Indian film is slowly going through a metamorphosis. It’s changing its form. It’s breaking away from its typical form of only dance music entertainment to more international content. Broader storytelling and narrative filmmaking have become increasingly popular. Big budget films are no longer the winners. That is a huge change for an industry which believes in numbers religiously. Entertainment for Indian audience is very important. But it’s not the only thing that is pulling them to theatres. Entertainment with unique, fresh content seems to be the winner now.
How would you define your role as cinematographer ?
The role of the cinematographer is like salt to food. It has to be something that makes the food tasty if used in the right amount. If given less or more it can affect the whole taste of the food. I don’t like to leave a signature and I believe that there shouldn’t be a cinematographer’s signature per se. I feel every story is different and should be told in different ways. The camerawork has to be in sync and an organic process of developing the story. Our camerawork should not stand out, but carry the story forward because we are technicians and craftsmen. Our job is to make a director’s vision transcend on a different level; to execute it and make it work. It is not an area to show my own work, it needs to be collaborative. I try to be true to the story and have the director’s vision executed as much as possible the way he or she wants it, only adding my inputs when appropriate. I believe an image should be pleasuring to the eyes, having purity in its frame. I try to capture the small moments and the essence of the story more than anything else. I love shooting narratives. Especially experimental narratives that let me create images that are not the typical classical ones. Some of my most loved films include In the Mood for Love, Apu Trilogy, The White Balloon, Double Life of Veronique and many others. I wish I can shoot with Wong Kar Waï. I love his visual poetry.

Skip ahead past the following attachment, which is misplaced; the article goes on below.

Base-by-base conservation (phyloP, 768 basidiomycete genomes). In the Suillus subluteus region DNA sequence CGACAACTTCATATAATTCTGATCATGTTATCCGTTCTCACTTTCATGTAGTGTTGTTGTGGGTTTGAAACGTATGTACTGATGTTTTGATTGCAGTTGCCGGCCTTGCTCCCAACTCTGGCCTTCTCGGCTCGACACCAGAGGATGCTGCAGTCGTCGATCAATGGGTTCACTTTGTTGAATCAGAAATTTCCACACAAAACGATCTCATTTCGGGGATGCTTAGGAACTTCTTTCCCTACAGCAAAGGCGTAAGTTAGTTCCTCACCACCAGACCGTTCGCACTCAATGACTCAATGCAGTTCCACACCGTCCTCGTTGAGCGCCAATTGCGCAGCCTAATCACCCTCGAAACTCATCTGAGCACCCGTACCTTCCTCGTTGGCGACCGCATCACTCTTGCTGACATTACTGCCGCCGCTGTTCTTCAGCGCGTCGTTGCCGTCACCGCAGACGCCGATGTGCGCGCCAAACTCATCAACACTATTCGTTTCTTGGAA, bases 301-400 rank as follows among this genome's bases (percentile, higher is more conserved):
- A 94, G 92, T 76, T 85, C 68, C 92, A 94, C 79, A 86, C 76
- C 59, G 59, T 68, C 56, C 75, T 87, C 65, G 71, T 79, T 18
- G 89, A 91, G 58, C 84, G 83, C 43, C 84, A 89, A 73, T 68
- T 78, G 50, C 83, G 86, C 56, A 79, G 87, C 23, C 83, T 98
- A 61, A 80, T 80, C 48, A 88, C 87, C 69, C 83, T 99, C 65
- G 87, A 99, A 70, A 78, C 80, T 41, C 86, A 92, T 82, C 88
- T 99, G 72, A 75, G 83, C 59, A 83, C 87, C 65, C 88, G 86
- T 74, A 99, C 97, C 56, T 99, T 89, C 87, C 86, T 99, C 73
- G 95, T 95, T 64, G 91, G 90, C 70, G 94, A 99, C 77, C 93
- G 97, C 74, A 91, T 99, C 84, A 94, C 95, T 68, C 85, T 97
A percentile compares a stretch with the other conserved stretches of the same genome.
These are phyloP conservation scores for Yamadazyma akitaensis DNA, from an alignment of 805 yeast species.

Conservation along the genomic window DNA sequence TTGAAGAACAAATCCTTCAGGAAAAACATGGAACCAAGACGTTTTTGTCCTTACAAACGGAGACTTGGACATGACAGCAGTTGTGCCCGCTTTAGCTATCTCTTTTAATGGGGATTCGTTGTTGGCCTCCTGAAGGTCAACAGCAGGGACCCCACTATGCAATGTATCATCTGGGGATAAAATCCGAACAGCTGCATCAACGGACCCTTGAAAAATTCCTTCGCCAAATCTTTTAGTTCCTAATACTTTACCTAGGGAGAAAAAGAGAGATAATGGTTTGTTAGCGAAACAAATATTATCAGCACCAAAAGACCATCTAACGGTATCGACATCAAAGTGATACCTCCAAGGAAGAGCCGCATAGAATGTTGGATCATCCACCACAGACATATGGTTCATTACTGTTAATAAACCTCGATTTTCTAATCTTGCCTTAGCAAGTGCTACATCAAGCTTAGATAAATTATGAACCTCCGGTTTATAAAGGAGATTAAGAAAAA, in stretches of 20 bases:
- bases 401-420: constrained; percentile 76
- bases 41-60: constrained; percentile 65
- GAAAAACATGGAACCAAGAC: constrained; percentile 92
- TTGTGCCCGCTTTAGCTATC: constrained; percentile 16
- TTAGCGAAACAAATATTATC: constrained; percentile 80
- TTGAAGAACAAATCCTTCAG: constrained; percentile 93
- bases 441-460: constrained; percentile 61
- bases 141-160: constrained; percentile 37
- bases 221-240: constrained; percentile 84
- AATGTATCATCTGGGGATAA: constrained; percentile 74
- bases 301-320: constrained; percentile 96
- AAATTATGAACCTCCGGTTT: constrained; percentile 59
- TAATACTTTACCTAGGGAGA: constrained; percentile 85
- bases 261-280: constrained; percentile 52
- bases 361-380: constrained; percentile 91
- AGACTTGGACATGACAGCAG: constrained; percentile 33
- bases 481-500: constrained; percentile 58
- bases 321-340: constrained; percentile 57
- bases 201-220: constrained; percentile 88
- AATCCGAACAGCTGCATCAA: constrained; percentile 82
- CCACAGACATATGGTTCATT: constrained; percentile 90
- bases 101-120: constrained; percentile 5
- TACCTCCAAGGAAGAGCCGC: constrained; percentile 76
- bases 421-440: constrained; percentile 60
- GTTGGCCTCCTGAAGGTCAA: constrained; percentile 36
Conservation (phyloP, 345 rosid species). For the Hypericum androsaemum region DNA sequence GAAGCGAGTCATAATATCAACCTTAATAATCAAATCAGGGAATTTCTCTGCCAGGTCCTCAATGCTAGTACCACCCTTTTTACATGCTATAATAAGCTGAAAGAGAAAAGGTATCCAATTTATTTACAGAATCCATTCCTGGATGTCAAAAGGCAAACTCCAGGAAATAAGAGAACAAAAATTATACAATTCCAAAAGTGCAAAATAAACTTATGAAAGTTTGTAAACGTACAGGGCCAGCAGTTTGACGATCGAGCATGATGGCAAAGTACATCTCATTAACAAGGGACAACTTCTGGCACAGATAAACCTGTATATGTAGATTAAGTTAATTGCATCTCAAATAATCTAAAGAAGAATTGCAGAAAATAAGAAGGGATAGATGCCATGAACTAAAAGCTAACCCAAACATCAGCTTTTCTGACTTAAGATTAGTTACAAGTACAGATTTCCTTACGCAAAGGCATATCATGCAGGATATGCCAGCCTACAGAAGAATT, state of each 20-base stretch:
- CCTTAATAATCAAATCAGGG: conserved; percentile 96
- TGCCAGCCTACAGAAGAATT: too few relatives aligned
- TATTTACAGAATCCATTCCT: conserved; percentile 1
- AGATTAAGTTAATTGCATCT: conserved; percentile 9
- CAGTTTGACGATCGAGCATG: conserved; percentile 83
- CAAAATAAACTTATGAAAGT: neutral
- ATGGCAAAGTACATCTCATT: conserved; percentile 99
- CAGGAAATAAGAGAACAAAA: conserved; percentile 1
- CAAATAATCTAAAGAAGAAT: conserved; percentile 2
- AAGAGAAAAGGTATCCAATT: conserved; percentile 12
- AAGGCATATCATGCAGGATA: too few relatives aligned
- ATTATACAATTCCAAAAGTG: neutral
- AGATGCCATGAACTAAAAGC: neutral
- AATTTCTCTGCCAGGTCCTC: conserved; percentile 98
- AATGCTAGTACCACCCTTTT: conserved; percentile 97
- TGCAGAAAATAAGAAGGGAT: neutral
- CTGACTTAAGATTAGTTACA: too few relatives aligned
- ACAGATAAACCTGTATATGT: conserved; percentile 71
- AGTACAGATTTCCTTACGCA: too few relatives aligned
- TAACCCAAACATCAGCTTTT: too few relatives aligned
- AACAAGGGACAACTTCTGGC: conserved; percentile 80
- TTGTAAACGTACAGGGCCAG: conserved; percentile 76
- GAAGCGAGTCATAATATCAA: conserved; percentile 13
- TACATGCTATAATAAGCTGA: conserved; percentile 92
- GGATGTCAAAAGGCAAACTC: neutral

Have you ever heard of Angénieux ?
I first heard about Angenieux in my film school, the SRFTI – Satyajit Ray Film and Television Institute. It was always a name used whenever we used to talk about reliable and sharp zoom lenses. Angenieux is a known brand in India. As I know a lot of Indian DPs who use Angenieux zooms on many mainstream Bollywood films. I haven’t used any Angenieux lenses yet as I have not had the budget in my production to afford them. I would love to test the Optimo Ultra 12x, because I’ve heard it to be one of the best zoom lenses around. It’s famed for its sharpness and versatility to be used with various camera formats. It must be a very exciting lens to play with.
Do you know Bruno Delbonnel who will receive the 2019 Angenieux ExcelLens ?
I have always been in love with Bruno Delbonnel’s work in Amelie. It is one of the most visually stimulating pieces of work that I have seen. It is refreshing and very exciting. I also really liked his work in The Ballad of Buster Scruggs. I have always liked the bold use of colors in his cinematography. He has always been one of those DPs that I have looked up to.
First Meeting! Modhura Palit and Bruno Delbonnel in Cannes on May 23, 2019 – Photo Credit Pauline Maillet
How do you feel two days before receiving the Angenieux 2019 Special encouragement in Cannes ?
When I first got the email, I did not believe it to be true. I thought it to be a spam like all those push messages of winning a million dollars! I was very skeptical about it because the recognition is huge and it came out from nowhere. I was really shocked. It took a lot of time for the feeling to sink in, to believe that it has actually happening. Yes, it is one of the most memorable things that has happened to me and I am quite numb by all the happiness.
I feel very overwhelmed, excited, and nervous. It is perhaps the biggest moment in both my personal and professional life. And I’m out of my mind as how to react. Happiness is too small an emotion right now to express how I feel. I’m thankful to Angenieux for giving me this opportunity. This shall motivate me to push myself further to do better and create even more meaningful work.